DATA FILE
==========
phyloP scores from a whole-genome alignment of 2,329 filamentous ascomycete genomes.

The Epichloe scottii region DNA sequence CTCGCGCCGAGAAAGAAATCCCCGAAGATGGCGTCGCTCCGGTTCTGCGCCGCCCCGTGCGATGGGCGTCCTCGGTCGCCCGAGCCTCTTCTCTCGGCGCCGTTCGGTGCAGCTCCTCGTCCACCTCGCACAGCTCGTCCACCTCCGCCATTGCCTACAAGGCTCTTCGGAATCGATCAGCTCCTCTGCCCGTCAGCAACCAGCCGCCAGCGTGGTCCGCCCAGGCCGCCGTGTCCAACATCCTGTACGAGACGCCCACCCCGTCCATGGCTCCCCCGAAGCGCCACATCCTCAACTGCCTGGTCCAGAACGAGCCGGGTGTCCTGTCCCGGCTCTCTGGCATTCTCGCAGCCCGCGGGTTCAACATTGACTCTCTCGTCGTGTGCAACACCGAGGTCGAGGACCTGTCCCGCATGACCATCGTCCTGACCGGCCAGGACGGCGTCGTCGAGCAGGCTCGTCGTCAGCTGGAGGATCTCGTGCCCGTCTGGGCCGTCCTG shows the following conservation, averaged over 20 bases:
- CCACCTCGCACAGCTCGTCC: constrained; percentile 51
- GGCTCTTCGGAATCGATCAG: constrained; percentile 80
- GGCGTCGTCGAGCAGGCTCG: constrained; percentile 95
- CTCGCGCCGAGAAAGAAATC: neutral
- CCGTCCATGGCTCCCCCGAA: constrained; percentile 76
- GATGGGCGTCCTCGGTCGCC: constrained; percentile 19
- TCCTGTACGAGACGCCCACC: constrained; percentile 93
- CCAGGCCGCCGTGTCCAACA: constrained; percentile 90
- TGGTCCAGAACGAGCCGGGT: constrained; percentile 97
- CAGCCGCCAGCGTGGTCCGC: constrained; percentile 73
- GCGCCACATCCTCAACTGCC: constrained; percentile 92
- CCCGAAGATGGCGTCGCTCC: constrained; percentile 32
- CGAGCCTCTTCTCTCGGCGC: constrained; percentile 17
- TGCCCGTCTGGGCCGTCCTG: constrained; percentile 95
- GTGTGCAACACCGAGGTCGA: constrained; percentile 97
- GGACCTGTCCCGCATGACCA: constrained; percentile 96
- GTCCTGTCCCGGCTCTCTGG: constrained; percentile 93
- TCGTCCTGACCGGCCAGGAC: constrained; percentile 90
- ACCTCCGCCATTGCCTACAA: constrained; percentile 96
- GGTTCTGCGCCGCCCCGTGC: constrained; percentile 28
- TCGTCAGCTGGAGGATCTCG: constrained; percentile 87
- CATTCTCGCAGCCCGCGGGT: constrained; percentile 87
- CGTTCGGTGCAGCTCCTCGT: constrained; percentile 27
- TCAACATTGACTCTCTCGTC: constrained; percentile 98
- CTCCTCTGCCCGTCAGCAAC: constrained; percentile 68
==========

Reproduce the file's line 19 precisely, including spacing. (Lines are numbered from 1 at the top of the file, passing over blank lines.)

- GTCCTGTCCCGGCTCTCTGG: constrained; percentile 93